SALINAS — Is Monterey County prepared to respond to a large-scale disaster?
That’s the question the county sought to answer when more than 100 representatives and employees from the state, county governments and transportation agencies gathered Tuesday in Salinas to test the county’s emergency response capabilities.
“You can’t just write a (response) plan and put it on the shelf and expect people to know how to implement it,” explained Gerry Malais, Monterey County’s emergency services manager. “You have to practice that. And certainly, the emergency operations center is one of the most critical things that we do because this is people’s (biggest) time of need. … That’s what we’re trying to practice today so that all the people in the emergency operations center understand their role to support what’s happening out in the field.”
Local jurisdictions and partner agencies participated in an earthquake emergency scenario exercise at the county Office of Emergency Services in Salinas from 9 a.m. to 4 p.m. Tuesday, simulating the activation of the emergency operations center. The emergency operations center is a physical or virtual location designed to support emergency response and crisis communication activities during a major incident.
In the scenario, a magnitude 7.4 earthquake occurred along the Reliz Fault at 6 a.m. Monday, June 27. The main shock ruptured the fault for about 38 miles, causing significant ground shaking and damage to the cities of Salinas, Marina, Seaside and areas of North County. Aftershocks and damaged roads and bridges delayed response and recovery efforts from first responders.
Tuesday’s emergency response exercise took place the day following the earthquake, where participants were responsible for coordinating efforts to respond to the disaster, provide aid and evacuate more than 5,000 people.
Malais said the county picked the earthquake scenario because “it’s the most comprehensive disaster we will ever face.” He explained that an earthquake disaster could cause gas lines to break and start fires; cause water main breakage, which could limit firefighting ability; cause building collapses and result in massive injuries and rescue operations; or cause unexpected structure or wildland fires.
“Every other emergency that could happen, could happen because of an earthquake,” he said. “If you’re ready for an earthquake — not only the public, but us as responders and people that are going to come to the emergency operations center — you can handle anything. That’s why we do an earthquake.”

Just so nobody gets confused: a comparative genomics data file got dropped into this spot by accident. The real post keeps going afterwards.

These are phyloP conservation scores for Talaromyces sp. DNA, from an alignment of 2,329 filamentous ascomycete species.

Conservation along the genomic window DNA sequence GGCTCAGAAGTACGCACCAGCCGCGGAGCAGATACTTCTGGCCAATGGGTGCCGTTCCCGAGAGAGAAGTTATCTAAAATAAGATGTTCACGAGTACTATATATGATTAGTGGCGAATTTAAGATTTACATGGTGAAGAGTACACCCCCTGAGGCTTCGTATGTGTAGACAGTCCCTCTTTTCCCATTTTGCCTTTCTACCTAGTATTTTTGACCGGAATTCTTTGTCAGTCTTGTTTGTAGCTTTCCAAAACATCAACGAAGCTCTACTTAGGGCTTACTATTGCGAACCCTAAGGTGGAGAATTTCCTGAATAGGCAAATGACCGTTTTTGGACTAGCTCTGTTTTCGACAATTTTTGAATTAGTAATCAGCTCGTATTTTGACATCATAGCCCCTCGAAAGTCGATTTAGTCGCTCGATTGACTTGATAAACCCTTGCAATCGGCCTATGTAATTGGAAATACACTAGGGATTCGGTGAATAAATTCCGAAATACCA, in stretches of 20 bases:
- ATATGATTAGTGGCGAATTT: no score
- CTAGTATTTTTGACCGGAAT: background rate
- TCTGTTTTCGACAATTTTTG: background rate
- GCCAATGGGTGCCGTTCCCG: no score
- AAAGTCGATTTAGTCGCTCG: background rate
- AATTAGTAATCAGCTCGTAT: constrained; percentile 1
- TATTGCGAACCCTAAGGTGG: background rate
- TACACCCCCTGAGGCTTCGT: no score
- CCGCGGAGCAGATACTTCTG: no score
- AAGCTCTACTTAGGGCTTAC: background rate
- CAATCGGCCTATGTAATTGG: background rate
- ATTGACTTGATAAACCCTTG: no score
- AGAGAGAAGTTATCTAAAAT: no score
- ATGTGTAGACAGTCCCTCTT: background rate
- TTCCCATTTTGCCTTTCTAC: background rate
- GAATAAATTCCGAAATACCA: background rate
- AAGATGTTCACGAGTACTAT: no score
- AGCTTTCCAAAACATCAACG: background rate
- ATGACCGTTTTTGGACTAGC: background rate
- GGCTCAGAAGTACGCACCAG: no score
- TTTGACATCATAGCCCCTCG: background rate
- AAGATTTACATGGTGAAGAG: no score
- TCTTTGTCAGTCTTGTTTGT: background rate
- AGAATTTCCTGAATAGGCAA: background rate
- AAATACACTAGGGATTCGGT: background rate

Exercise controllers and evaluators were also in attendance throughout the day to monitor staff as they responded to various situations that would likely result from a real earthquake disaster. Some of the core capabilities evaluated were critical transportation, operational coordination, situational assessment, public information and warning, logistics and supply chain management, and mass care and shelter.
At the end of the day, the evaluators and participants gave feedback on the exercise and response activities. Malais said that the county will use additional feedback from an “after-action review” to collect data and publish a report with suggested changes to ensure the most efficient and successful emergency response.
Malais said the county tries to hold a major in-person emergency response exercise every two years. The last full-scale exercise was held in 2019 and simulated a major dam break. The COVID-19 pandemic delayed this year’s emergency operation center exercise, which was originally supposed to be held in November. Tuesday’s exercise continued to prioritize COVID-19 precautions and participants’ temperatures were taken at the door and participants were asked to wear masks.
The state and county’s response to the pandemic influenced some aspects of the earthquake scenario. Malais explained that the pandemic’s effect on supply chains influenced them to prepare for a supply chain issue in a disaster situation, as well as take extra personal hygiene and safety precautions.
While Malais’ role Tuesday was to ensure everyone in the county was doing their job correctly in the emergency response exercise, he said it’s crucial that the public is also prepared for a large-scale disaster.
“It’s our constant goal to get the public prepared,” he explained. “We’re trying to make people become more resilient for disasters so they don’t need us as much.”
Malais said some important steps you can take at home to make sure you’re prepared include: keeping your fuel tank at least half full at all times to ensure you’ll be able to leave the area if needed; have at least seven days’ worth of food and water stored; take pictures of all important documents in case they get destroyed; and prepare a “go kit” that has extra medication, necessary supplies and extra cash in case the power goes out and you can’t use a credit card.
You can view Monterey County’s Community Resilience Plan and guidelines at https://www.co.monterey.ca.us/government/departments-a-h/administrative-office/office-of-emergency-services/resilience.
Contributed by local news sources